Still, eighty-some years after his death, Chesterton remains a controversial figure, although Barron downplayed this aspect. Even now, Chesterton raises hackles, not least for his public comments about Jews that provoked strong criticism even in an age less sensitive about anti-Semitism than is ours. Meanwhile, Chesterton’s nebulous economic theory of Distributism, what in What’s Wrong with the World (1910) he called everyone having “three acres and a cow,” failed to consider, among other practical points, the limits of acreage and the limitless state control needed to redistribute it.
Nevertheless, Pope Pius XI dubbed Chesterton a Defender of the Faith, and some of Chesterton’s admirers hope for his canonization. Oddly enough, Barron made no mention of this question. As Chesterton himself would say, there are two ways of looking at the matter. In Thomistic fashion, let us take the negative case first.
Melanie McDonagh, writing in The Spectator (24 August, 2013), argued against Chesterton’s possible canonization, citing his embarrassing anti-Semitism and his mostly topical and often polemical journalism, writings now best forgotten. She concluded by saying, “I’m as sure he’s in heaven as I’m sure anyone is; I just don’t think the Church should canonize him, because it’s a public act, the making of an exemplar.”
Moreover, there is the question of Chesterton’s lifestyle. For all the Church’s emphasis on the spiritual importance of self-denial, expansive girth, having various causes, has not been an impediment to canonization. Unfortunately, Chesterton’s gargantuan self-indulgence reinforces a common Catholic error, that in order to distinguish Catholicism from puritanical Protestantism, authentic Catholics must engage all their senses, even to the point of acts of addiction and self-harm. Chesterton thus becomes an excuse today for Catholic men daily to consume beef and beer and cigars, not for their own sake, but as tokens of traditionalism. As McDonagh said about Chesterton’s dated polemics, he should not become a formal exemplar alongside even the portly likes of Saints Thomas Aquinas and John XXIII.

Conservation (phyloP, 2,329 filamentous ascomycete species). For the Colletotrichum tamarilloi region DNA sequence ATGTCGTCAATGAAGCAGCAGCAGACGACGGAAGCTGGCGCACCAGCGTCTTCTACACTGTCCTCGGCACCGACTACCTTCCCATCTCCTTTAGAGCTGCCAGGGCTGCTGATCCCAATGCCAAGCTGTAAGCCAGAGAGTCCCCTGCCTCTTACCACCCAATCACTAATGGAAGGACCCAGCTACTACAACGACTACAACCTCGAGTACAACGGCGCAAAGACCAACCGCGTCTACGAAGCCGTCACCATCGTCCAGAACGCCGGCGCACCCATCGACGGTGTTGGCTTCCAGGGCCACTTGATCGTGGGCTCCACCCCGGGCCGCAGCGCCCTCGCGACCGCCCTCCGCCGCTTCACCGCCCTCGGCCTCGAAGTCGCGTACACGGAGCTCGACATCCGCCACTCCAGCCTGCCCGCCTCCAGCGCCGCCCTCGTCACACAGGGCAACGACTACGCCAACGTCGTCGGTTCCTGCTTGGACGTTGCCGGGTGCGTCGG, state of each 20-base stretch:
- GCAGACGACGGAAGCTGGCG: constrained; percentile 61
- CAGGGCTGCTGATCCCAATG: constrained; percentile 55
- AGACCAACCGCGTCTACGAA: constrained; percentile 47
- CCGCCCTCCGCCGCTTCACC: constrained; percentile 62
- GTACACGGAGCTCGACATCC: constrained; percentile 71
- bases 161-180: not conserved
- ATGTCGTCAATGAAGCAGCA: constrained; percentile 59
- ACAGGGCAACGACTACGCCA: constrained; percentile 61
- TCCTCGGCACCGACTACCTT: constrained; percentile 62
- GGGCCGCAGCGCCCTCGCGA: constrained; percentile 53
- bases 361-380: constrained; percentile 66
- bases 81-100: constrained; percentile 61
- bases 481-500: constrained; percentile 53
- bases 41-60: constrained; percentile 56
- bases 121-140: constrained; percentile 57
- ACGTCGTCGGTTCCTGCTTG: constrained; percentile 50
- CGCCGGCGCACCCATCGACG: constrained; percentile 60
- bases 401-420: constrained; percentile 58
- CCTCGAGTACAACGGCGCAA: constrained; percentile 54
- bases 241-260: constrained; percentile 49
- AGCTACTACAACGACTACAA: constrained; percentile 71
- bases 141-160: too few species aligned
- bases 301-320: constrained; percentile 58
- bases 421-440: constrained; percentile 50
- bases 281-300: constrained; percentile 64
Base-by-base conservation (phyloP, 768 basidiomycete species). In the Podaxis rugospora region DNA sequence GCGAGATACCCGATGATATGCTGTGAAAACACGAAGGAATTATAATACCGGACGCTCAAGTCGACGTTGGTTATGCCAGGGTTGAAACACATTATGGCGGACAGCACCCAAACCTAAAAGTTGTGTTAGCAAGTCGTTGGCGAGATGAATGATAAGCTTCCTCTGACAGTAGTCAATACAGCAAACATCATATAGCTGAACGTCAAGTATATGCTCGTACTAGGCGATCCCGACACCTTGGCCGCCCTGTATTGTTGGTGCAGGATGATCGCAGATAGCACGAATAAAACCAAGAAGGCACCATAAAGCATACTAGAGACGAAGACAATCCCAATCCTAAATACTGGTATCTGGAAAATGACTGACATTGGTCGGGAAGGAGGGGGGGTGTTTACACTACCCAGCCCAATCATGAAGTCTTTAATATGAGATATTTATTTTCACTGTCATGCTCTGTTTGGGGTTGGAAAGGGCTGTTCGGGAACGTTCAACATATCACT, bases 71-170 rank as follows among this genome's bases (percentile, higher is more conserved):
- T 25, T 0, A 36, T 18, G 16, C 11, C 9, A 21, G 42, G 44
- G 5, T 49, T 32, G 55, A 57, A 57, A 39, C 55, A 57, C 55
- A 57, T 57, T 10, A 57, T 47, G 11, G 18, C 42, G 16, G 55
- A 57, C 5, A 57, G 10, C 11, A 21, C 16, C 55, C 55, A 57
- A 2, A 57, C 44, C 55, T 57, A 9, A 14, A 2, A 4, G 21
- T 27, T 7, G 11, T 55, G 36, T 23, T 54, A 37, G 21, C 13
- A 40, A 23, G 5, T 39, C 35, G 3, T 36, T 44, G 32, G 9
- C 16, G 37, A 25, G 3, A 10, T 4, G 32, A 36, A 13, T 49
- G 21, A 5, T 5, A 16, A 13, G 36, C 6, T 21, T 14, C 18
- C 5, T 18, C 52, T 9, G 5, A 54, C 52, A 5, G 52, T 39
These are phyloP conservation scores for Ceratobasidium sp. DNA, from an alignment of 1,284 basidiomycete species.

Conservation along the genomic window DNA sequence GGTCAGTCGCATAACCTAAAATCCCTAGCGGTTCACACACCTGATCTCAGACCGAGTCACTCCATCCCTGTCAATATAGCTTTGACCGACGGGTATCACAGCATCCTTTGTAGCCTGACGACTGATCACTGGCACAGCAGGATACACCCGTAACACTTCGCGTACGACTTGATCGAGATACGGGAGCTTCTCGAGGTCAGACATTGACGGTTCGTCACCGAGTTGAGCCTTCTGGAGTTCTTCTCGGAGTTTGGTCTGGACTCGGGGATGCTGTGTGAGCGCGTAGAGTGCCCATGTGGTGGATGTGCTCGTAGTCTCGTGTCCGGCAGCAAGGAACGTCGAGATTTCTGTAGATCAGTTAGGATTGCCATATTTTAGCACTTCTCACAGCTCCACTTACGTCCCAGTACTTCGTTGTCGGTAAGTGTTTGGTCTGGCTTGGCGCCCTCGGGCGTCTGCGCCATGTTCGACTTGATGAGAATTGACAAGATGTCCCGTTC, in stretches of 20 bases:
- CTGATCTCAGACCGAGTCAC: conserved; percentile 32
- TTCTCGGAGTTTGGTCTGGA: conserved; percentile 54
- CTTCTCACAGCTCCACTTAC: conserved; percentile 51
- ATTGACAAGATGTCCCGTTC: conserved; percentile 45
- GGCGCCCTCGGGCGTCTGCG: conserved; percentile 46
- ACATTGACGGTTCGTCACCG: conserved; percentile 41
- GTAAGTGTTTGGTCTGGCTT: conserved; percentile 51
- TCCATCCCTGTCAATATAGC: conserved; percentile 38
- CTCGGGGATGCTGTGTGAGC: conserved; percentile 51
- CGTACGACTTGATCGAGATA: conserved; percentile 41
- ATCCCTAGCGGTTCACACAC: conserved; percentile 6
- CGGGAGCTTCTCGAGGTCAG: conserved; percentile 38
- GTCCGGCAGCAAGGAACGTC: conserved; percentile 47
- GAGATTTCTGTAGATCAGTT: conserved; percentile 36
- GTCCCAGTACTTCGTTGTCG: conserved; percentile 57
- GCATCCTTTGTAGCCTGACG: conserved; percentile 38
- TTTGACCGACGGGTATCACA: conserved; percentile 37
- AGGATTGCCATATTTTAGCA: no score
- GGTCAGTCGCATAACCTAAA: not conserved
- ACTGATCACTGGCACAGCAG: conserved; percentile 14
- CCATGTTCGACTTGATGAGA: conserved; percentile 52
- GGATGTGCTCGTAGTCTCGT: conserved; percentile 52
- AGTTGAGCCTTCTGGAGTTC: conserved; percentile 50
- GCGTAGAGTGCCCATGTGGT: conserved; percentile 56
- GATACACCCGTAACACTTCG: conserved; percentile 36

Sed contra: Monsignor Ronald Knox, preaching in 1936 at a Requiem Mass offered for Chesterton at Westminster Cathedral, observed: “Chesterton moved, though with the personal simplicity of a child, in a world of apocalyptic images; he saw his religion everywhere; it mattered furiously to him.” Likewise, James Parker, writing in The Atlantic (August, 2015), argued for Chesterton’s canonization, “Because Chesterton, in his jolly way, was a militant,” meaning that he was “[A] blaster of the superstitions of modernity, a toppler of the idols of materialism.”
To return to the Strand: It connects Trafalgar Square, with its evocations of British patriotism, such as Nelson’s Column and the National Gallery, with Fleet Street, once synonymous with British journalism, Chesterton’s bread and butter. The Strand also connects sites along Trafalgar Square, such as Saint Martin-in-the-Fields, a church named for a Roman soldier in Gaul who became a Christian saint, with streets veering off Fleet Street, notably streets with the names Whitefriars and Carmelite, recalling the great city’s monastic heritage. At his best, Chesterton performs the same function as the Strand, connecting the national with the international, the sacred and the secular, because for him what connected them all across so many centuries was his beloved Catholic Church.